Number of Accounting Class Actions Steady Over Last Two Years
There was not much change in the number of accounting-related securities class-action lawsuits that were filed in 2013 over the previous year, but analysts recently found that accounting case settlements in which an auditor was named as a defendant reached a three-year high last year.
There were 47 accounting class actions filed against companies in 2013, up slightly from the 46 filed in 2012, according to a new report from economic and financial consulting firm Cornerstone Research. Still, those numbers are significantly lower than the yearly average of 72 accounting case filings over the last decade.
Of those 47 accounting cases in 2013, 44 resulted in settlements, compared to 38 settlements in 2012. Again, the number of settlements the past two years is lower than the 10-year average of nearly 58.
Cornerstone Research believes the low number of settlements since 2012 is due to a lack of new types of securities class actions, such as those involving Chinese reverse mergers.
According to Charles Lee, PhD, Joseph McDonald professor of accounting at the Stanford Graduate School of Business, many Chinese companies enter US capital markets through reverse mergers, in which a closely held firm buys a US shell company already public on an exchange, allowing them to list shares without the scrutiny of a public offering.
“While there were very few new Chinese reverse merger cases filed in 2013, over 30 percent of accounting case settlements were Chinese reverse merger cases,” Laura Simmons, PhD, a senior advisor at Cornerstone Research, said in a written statement. “The presence of these cases, which tend to involve smaller firms and lower shareholder losses, contributed to a drop in the total value of accounting case settlements. Chinese reverse merger cases are also different in that they more frequently name auditors as defendants.”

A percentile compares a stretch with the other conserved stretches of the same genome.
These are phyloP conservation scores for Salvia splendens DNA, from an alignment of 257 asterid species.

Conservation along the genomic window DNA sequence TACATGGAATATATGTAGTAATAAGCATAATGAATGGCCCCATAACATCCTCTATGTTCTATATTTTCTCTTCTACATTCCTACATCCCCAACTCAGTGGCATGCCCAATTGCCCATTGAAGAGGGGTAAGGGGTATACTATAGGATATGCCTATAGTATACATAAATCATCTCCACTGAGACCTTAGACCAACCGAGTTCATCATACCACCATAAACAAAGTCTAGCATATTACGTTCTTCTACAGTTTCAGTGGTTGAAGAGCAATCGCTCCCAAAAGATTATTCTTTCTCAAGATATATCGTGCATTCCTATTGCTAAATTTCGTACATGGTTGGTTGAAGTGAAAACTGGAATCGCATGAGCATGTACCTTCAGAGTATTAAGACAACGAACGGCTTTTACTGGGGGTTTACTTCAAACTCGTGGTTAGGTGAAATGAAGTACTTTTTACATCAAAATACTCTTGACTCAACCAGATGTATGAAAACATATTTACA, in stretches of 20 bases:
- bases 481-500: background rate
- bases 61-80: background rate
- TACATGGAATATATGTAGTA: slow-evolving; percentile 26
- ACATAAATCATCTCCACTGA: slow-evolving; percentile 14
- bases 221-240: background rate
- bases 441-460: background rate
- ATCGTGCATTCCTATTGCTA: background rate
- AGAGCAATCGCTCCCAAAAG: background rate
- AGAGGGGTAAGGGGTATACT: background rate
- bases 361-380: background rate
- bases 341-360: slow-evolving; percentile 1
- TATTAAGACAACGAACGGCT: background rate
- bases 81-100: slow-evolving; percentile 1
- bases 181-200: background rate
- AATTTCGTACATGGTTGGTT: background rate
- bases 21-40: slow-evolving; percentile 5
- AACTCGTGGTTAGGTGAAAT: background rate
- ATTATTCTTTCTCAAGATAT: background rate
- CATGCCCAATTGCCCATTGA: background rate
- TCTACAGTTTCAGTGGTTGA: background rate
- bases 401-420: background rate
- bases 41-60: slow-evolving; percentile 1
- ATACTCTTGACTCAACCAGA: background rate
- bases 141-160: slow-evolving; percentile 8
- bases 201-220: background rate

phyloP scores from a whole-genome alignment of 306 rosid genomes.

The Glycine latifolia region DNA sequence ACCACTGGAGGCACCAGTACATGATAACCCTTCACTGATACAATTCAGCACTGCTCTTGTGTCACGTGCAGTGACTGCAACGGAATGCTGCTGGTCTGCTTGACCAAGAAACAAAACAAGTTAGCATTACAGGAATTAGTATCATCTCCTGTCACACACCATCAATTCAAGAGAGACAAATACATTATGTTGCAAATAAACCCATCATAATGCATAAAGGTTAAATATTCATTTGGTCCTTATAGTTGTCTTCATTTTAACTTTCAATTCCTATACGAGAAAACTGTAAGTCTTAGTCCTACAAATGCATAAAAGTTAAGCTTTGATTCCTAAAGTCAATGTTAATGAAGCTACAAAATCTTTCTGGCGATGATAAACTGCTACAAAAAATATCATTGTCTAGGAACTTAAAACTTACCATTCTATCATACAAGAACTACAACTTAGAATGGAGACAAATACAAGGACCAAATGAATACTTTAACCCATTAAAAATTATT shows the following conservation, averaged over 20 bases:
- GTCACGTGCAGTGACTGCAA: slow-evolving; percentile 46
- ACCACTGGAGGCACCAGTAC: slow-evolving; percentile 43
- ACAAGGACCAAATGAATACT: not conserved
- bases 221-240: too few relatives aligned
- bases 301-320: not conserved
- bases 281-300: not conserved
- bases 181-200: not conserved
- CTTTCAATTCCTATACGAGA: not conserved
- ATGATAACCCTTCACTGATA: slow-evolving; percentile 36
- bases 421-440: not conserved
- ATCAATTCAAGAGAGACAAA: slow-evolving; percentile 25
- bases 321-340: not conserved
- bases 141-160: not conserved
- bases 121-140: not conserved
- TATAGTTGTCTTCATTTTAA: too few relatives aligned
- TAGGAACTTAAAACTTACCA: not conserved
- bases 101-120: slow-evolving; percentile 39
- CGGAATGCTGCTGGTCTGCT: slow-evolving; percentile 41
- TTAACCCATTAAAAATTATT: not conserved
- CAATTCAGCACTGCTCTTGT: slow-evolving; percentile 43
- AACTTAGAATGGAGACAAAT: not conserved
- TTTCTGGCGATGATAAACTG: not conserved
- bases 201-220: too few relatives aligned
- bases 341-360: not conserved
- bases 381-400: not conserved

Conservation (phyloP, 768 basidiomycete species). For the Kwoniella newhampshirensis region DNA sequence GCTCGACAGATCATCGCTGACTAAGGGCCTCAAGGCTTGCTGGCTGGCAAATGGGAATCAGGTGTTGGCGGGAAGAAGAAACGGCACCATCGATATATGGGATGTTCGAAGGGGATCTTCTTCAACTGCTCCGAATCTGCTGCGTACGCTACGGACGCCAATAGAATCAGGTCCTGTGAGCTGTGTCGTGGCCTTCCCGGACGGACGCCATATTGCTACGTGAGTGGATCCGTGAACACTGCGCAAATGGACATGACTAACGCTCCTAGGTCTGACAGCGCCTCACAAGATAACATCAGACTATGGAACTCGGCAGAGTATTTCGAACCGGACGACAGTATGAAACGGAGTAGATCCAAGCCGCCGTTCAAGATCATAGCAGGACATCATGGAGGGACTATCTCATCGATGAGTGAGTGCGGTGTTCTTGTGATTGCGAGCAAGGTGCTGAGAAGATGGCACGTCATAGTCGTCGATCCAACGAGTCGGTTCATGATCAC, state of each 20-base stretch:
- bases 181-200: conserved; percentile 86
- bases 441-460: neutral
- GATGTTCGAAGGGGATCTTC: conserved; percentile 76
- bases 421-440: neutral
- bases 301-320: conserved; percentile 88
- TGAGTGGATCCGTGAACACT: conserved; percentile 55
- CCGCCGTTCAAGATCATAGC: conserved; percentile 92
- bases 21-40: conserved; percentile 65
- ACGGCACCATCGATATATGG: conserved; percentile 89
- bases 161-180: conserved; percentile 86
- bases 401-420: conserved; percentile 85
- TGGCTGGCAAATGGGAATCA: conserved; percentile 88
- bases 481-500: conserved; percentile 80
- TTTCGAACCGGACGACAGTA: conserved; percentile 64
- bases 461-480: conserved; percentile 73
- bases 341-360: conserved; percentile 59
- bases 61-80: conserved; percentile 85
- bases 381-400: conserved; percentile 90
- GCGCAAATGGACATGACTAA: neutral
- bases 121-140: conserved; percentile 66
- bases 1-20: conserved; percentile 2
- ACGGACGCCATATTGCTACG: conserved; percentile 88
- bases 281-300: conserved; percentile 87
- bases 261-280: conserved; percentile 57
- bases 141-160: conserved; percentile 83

According to the report, six out of the 14 Chinese reverse merger settlements in 2013 involved auditors who were named as defendants. In addition, auditors were defendants in 12 out of the 44 accounting cases that settled in 2013, up from eight of the 38 cases settled in 2012 and four of the 33 cases settled in 2011.
Cornerstone Research also noted that a renewed emphasis by the US Securities and Exchange Commission (SEC) to crack down on accounting fraud could boost the number of accounting class-action cases in the future.
“It is conceivable that the SEC’s current focus could provide an opportunity for plaintiff counsel to make accounting-related cases a future wave in securities class actions,” Elaine Harwood, PhD, vice president of Cornerstone Research and head of the firm’s accounting practice, said in a written statement.
During a House Financial Services Committee hearing on Tuesday, SEC Chair Mary Jo White told lawmakers that the agency’s Enforcement Division continues to focus on identifying securities law violations relating to the preparation of financial statements, issuer reporting and disclosure, and audit failures.
“Last fall, the staff formed the Financial Reporting and Audit Task Force, which is working to identify areas susceptible to fraudulent financial reporting through an on-going review of financial statement restatements and revisions, analysis of performance trends by industry, and the use of technology-based tools,” White said during the hearing. “As a result of the work of the task force, a number of new investigations and inquiries are underway, including matters focused on both traditional and emerging financial fraud issues.”
She also noted that the Enforcement Division recently launched a risk-based initiative, called “Operation Broken Gate,” that identifies auditors who may have violated federal securities laws or failed to comply with US auditing standards during their audits and reviews of public company financial statements.
“Thus far, Operation Broken Gate’s efforts have led to actions against five auditors and their affiliated firms, resulting in suspensions from the ability to audit public companies,” White said.